Model Publicity Rights Can Be Assigned to 3rd Parties, Court Says

Sep 18, 2014 12:45 PM PST

SANTA ANA, Calif. — In a ruling of significant interest to adult entertainers, a state appellate court has ruled that California's "right of publicity" for models can be licensed and assigned to third parties, and enforced by the third parties.

The decision by the California Court of Appeal establishes the first published precedent in the state that explicitly holds that the right of publicity is assignable and that such rights are independent of federal copyright interests. 

The right of publicity is, in California, “a right to prevent others from misappropriating the economic value generated ... through the merchandising of the ‘name, voice, signature, photograph, or likeness’ of the [holder].” Nearly half of all states have right-of-publicity statutes.

The ruling is a boon for Timed Out LLC, a San Diego firm that helps models obtain appropriate compensation for images misused or even poached.

Adult industry attorney Allan Gelbard of Tarzana, Calif., told XBIZ that in most instances adult entertainment companies won't be impacted by the ruling because in the traditional porn biz most model releases include license for all rights.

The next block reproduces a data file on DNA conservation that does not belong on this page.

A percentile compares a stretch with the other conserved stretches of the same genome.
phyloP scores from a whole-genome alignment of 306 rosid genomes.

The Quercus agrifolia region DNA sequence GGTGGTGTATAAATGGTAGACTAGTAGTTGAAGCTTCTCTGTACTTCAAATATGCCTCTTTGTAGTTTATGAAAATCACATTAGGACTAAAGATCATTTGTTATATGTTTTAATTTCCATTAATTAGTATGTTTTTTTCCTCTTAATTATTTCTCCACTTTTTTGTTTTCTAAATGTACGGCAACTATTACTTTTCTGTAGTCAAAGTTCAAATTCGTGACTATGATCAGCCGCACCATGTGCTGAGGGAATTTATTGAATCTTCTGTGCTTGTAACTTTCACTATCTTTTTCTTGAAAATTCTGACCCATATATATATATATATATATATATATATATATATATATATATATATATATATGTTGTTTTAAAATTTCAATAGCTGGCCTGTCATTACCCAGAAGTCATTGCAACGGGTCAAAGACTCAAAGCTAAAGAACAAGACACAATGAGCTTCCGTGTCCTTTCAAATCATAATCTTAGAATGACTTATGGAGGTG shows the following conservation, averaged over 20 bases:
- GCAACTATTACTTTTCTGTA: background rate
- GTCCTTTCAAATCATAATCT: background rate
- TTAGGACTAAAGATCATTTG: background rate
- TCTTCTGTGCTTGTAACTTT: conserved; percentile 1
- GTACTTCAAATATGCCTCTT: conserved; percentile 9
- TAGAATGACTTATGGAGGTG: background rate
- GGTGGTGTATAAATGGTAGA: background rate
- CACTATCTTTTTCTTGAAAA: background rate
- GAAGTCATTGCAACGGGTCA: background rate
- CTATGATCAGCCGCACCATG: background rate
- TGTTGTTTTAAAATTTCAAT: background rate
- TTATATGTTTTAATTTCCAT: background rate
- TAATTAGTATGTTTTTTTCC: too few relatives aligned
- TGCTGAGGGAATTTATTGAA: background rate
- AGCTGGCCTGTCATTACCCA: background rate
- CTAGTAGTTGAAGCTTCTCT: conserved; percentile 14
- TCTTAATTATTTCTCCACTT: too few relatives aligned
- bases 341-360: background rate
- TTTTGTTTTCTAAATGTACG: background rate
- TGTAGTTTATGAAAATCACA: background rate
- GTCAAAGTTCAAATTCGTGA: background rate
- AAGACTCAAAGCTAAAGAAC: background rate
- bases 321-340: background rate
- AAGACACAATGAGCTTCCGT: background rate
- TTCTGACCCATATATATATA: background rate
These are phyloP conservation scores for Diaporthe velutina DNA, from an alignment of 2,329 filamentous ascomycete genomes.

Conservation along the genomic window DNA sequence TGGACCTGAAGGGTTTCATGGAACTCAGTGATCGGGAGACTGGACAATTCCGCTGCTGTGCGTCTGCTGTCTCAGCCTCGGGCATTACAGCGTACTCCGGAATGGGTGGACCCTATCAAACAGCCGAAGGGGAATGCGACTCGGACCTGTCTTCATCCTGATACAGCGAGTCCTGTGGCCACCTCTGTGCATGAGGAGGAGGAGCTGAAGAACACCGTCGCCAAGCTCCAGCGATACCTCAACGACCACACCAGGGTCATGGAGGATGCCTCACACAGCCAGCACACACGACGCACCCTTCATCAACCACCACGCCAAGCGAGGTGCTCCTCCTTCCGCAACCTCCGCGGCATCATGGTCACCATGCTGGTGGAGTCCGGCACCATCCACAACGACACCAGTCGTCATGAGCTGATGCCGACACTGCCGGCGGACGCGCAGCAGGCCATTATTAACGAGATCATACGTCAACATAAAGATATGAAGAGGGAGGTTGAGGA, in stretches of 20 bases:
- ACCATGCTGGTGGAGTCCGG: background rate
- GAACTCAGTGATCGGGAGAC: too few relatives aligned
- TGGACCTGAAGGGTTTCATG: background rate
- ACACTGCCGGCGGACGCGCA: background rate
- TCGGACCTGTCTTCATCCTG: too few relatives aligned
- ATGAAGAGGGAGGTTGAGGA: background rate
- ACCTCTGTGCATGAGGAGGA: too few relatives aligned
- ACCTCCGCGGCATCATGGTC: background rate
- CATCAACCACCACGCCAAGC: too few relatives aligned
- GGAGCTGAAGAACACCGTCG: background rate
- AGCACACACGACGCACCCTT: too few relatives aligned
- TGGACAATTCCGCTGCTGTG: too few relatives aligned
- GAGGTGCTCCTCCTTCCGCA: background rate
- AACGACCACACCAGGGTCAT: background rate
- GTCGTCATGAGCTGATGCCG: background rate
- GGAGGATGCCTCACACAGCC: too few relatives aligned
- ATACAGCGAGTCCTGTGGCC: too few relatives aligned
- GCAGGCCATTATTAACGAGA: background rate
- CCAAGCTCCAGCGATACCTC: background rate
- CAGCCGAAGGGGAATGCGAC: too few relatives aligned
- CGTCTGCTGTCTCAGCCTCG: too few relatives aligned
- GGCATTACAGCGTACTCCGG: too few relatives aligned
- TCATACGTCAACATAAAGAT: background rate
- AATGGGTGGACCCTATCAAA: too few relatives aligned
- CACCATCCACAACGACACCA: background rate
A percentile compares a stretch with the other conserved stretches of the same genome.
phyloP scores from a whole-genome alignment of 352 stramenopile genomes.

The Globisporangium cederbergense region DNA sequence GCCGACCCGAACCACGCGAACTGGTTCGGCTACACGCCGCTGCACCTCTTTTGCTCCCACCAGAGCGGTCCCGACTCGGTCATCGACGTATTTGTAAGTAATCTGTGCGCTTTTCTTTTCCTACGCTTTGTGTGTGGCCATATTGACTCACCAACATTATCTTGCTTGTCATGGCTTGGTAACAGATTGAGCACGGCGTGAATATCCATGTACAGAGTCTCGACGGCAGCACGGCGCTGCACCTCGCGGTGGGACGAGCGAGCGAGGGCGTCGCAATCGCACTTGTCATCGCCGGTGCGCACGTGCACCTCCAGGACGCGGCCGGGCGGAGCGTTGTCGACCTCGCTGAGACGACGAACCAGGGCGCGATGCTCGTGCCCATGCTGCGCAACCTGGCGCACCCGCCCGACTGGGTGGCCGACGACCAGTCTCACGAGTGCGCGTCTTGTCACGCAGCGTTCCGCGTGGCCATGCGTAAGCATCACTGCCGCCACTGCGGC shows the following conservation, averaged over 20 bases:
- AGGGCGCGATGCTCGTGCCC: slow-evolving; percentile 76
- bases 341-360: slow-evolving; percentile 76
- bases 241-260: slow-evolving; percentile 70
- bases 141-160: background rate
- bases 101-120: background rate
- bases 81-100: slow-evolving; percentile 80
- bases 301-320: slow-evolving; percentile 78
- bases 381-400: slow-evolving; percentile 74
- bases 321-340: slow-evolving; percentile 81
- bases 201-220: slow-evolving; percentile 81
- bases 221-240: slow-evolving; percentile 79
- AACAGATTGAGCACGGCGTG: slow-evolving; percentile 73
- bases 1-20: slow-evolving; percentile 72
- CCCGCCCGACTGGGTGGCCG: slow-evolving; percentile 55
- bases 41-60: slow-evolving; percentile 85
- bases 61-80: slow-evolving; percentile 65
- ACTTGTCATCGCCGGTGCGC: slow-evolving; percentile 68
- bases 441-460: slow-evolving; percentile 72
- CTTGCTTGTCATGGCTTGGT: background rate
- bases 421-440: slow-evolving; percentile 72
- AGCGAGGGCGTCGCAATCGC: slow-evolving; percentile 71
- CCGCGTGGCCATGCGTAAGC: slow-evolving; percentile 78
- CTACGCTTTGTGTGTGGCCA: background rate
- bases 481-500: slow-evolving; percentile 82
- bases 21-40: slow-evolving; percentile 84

"But it could be interesting where a model is photographed for a movie, the release doesn't include the appropriate rights, then the photographer sells the images to a dating site that uses them," Gelbard said. The "model would arguably have a claim against the dating site."

The court reinstated a suit by Timed Out, which claimed that two models had assigned their rights to Timed Out after discovering that their likenesses were used by Dr. Kambiz Youabian on a website advertising cosmetic medical services.

The suit was dismissed on grounds that that the right of publicity was “personal” and could not be assigned. But the appeal court said that  both the financial interest protected by the right of privacy, and a cause of action for misappropriation of one’s likeness, are assignable.

With the federal preemption issue over copyrights, the appeal court noted the defendant was not being sued for publishing the photographs but for misappropriating the likenesses pictured.

With the decision in Timed Out LLC vs. Youabian Inc., models no longer have to make the decision whether it is worth their time, expense and effort to pursue claims when their publicity rights are violated — they can assign the affected publicity rights to agencies such as Timed Out to pursue the claims.

The appellate panel, 3-0, reversed the lower court's judgment, ruling in favor for the models.

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